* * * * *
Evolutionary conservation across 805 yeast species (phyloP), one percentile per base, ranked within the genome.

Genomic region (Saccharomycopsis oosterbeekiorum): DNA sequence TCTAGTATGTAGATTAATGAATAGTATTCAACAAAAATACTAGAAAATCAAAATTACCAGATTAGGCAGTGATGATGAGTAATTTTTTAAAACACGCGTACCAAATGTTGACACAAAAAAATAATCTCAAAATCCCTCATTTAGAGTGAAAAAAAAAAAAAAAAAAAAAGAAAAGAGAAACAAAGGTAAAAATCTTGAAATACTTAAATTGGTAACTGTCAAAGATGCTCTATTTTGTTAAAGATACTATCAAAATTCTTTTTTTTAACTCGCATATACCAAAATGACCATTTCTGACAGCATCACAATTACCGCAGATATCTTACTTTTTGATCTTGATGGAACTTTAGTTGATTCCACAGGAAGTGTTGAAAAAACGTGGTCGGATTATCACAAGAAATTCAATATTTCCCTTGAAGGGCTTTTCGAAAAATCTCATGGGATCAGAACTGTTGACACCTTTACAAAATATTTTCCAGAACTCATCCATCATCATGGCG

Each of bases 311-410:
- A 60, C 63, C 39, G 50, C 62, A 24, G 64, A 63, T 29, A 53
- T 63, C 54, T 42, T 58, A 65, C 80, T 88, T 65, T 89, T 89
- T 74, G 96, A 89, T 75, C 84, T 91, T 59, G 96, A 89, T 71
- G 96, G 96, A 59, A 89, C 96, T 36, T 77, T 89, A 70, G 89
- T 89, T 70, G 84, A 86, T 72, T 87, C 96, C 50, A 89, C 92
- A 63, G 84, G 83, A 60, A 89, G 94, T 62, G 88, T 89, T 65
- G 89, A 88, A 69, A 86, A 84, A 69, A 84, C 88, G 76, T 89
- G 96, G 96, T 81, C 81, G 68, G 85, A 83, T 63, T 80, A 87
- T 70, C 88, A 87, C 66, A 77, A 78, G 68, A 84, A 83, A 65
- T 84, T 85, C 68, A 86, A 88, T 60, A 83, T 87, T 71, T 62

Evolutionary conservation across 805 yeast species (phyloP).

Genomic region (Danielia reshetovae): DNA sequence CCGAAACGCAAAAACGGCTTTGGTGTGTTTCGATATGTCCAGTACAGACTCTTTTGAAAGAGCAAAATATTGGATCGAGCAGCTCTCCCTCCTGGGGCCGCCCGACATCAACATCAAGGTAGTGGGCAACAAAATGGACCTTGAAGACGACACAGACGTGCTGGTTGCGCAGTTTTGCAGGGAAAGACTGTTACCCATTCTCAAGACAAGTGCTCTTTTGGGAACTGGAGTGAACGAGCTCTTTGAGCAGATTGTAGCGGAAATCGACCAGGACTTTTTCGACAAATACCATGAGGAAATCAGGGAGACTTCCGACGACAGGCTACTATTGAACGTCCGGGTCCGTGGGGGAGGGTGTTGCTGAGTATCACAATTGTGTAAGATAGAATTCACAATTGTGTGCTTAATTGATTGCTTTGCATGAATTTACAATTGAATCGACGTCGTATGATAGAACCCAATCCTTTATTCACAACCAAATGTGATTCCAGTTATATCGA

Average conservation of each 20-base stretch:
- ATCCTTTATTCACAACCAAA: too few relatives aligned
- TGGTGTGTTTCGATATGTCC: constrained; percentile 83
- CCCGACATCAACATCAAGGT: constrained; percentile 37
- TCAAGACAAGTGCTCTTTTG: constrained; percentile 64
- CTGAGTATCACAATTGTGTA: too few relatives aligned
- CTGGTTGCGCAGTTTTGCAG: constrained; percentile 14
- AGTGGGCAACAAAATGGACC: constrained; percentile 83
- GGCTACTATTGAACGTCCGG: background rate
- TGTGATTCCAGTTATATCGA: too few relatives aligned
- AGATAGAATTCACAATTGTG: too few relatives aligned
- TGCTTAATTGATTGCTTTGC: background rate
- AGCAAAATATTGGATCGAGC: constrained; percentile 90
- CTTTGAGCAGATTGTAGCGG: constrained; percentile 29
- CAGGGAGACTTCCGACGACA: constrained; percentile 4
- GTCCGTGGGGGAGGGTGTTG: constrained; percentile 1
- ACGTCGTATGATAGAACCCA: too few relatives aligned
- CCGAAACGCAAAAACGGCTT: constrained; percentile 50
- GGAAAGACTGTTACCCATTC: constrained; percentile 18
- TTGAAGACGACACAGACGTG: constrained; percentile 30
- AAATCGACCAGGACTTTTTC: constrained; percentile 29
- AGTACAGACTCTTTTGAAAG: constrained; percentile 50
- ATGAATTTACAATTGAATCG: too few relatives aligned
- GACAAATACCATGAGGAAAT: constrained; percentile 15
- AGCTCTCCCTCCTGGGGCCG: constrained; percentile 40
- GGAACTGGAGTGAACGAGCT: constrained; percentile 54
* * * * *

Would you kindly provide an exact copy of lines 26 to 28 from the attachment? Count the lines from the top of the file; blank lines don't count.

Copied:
- AGATAGAATTCACAATTGTG: too few relatives aligned
- TGCTTAATTGATTGCTTTGC: background rate
- AGCAAAATATTGGATCGAGC: constrained; percentile 90